Harvard Schmarvard: A Small College Shines
This will be the first in an occasional series of blog postings on little-known colleges that prove their worth. My 2003 book Harvard Schmarvard argued that the big name schools don't provide a better education than the little name schools. Research indicates that qualities that bring success---persistence, humor, kindness, patience---are acquired before we ever take an SAT test. The brand name schools look good because they lure lots of students with those qualities, but students with similar character strengths who go to unknown schools often do just as well, particularly if they pick colleges with great strengths in areas that interest them.
I tend to ramble about this topic a lot. Parents who write and seek my advice on college selection get an email-full of such Jayisms. In many cases they go away realizing I am a bore. But occasionally I say the right thing, and years later they let me know that. Here is a message I received today from Michael Bledsoe, pastor of the Riverside Baptist Church in southwest D.C. and an adjunct at the Howard University Divinity School. Four years ago, when he and his wife were agonizing over where to send their first child, Kelley, off to college, they read some of my columns and wrote for more advice. Kelley was attracted to Agnes Scott College in Decatur, Ga., I told them that in many ways that school would be better for her than an Ivy League university. In his new message, Bledsoe said this:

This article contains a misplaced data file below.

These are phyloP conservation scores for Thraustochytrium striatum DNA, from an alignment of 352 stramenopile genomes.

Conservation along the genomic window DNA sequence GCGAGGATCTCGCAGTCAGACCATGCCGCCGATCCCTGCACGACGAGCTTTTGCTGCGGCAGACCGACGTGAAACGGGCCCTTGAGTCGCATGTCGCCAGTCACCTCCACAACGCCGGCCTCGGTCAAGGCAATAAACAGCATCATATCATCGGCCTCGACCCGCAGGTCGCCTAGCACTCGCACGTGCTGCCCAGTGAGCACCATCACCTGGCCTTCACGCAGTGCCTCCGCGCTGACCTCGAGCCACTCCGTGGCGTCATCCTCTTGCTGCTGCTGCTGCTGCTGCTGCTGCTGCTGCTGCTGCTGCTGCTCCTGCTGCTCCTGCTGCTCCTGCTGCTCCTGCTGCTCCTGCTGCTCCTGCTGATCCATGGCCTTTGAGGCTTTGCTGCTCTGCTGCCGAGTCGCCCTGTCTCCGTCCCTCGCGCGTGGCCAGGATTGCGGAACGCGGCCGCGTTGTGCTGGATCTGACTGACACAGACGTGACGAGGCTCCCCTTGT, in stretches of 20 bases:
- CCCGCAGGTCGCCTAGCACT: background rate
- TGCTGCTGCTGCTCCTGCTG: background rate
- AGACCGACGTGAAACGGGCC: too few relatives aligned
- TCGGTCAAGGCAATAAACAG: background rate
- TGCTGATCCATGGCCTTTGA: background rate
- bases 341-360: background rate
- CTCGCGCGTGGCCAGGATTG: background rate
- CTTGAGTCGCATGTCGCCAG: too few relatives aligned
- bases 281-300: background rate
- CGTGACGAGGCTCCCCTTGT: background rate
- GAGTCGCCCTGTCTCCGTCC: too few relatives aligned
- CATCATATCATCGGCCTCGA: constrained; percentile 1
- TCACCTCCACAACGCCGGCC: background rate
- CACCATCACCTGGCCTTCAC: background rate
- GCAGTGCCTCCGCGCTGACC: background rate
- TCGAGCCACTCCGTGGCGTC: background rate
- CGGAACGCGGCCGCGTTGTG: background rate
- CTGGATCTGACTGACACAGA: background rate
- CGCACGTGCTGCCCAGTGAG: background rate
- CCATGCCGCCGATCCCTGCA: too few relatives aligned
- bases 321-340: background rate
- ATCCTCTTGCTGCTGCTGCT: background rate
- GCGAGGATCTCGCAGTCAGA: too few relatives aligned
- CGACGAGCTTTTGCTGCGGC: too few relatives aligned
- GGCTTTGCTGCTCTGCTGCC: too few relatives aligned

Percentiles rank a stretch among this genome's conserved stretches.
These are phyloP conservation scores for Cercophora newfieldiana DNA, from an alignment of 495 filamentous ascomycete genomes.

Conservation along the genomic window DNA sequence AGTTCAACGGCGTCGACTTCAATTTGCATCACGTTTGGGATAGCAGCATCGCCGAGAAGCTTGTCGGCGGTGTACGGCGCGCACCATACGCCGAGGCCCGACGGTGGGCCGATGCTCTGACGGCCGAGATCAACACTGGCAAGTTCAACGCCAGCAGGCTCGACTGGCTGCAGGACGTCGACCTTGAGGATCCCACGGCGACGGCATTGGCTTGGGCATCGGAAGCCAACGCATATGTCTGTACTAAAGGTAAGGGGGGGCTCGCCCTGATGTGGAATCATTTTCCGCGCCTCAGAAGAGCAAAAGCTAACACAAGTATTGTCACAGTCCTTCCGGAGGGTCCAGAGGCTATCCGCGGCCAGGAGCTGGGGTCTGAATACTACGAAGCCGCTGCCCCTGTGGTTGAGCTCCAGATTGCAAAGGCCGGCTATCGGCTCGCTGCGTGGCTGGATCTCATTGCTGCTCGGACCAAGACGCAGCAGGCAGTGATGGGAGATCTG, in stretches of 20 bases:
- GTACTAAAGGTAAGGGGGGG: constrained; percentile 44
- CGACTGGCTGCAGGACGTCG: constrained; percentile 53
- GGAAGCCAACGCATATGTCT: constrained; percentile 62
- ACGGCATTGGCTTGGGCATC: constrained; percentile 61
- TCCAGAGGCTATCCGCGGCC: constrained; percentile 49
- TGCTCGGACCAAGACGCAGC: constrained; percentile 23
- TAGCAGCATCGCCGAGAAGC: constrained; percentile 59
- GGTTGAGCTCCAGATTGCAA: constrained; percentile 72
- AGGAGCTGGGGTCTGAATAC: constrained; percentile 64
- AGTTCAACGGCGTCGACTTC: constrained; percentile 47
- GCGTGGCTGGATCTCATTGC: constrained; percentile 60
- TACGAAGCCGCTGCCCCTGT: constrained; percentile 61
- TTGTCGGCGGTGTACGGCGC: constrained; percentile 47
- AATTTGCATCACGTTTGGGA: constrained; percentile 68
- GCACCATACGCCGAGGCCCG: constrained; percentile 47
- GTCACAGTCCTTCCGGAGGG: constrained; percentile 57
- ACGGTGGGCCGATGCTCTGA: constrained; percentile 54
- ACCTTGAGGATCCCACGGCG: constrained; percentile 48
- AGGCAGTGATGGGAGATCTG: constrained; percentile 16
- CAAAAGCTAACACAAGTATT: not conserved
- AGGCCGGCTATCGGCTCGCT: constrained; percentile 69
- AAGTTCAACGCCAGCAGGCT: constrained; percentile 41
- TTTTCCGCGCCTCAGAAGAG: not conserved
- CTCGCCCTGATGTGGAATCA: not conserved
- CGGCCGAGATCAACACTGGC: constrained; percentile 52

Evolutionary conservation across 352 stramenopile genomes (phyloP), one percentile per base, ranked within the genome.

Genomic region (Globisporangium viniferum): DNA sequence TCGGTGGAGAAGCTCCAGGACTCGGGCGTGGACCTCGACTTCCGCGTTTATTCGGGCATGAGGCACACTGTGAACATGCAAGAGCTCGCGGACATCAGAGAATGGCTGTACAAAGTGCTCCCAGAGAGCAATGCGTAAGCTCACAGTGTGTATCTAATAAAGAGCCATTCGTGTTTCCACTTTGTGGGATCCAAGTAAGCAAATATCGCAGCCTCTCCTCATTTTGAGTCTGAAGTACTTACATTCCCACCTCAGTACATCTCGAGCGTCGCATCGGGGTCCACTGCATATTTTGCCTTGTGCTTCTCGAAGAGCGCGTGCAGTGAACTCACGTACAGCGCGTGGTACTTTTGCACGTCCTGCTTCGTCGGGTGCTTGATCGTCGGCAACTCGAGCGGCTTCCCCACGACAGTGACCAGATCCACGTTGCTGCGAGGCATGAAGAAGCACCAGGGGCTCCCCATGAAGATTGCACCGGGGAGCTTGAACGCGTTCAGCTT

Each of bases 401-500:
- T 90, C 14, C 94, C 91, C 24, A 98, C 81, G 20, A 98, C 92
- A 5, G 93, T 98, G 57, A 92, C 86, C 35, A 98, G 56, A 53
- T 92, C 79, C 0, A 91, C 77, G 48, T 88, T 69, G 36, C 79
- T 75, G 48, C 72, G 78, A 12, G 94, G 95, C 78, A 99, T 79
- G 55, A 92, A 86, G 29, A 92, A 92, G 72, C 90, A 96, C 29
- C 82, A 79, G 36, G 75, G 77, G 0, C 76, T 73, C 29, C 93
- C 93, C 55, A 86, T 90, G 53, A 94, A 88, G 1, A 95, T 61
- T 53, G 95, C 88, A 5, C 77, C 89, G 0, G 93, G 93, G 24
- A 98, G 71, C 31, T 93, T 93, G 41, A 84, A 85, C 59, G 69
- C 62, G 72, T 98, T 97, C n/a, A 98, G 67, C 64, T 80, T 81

"Agnes was a terrific choice for Kelley. She spent one year abroad, studying in London at the School of Oriental and African Studies and a second semester in Hong Kong at a sister school there. In May she graduated magna cum laude, passed the Foreign Service Exam, scored high on the LSAT, was chosen as the outstanding senior in the economics department, was chosen to spend three weeks in China for a grant empowered research project put together by her professors and is flying this Friday to Taiwan as a Fulbright Fellow. Of course, I'm not going to give Agnes all the credit for Kelley's achievements but they deserve a whole lot of credit (they had four Fulbrights this year). It's a small women's college that is stunningly beautiful and deeply committed to empowering young women."
The Bledsoes live in Arlington, a hotbed of Ivy ambition. But it is the student, not the school, that makes the difference. A great student like Kelley Bledsoe going to a school like Agnes Scott can bring exciting results. Those of you who are about to head off to a college your grandmother never heard of should keep that in mind.
| July 28, 2009; 6:22 PM ET
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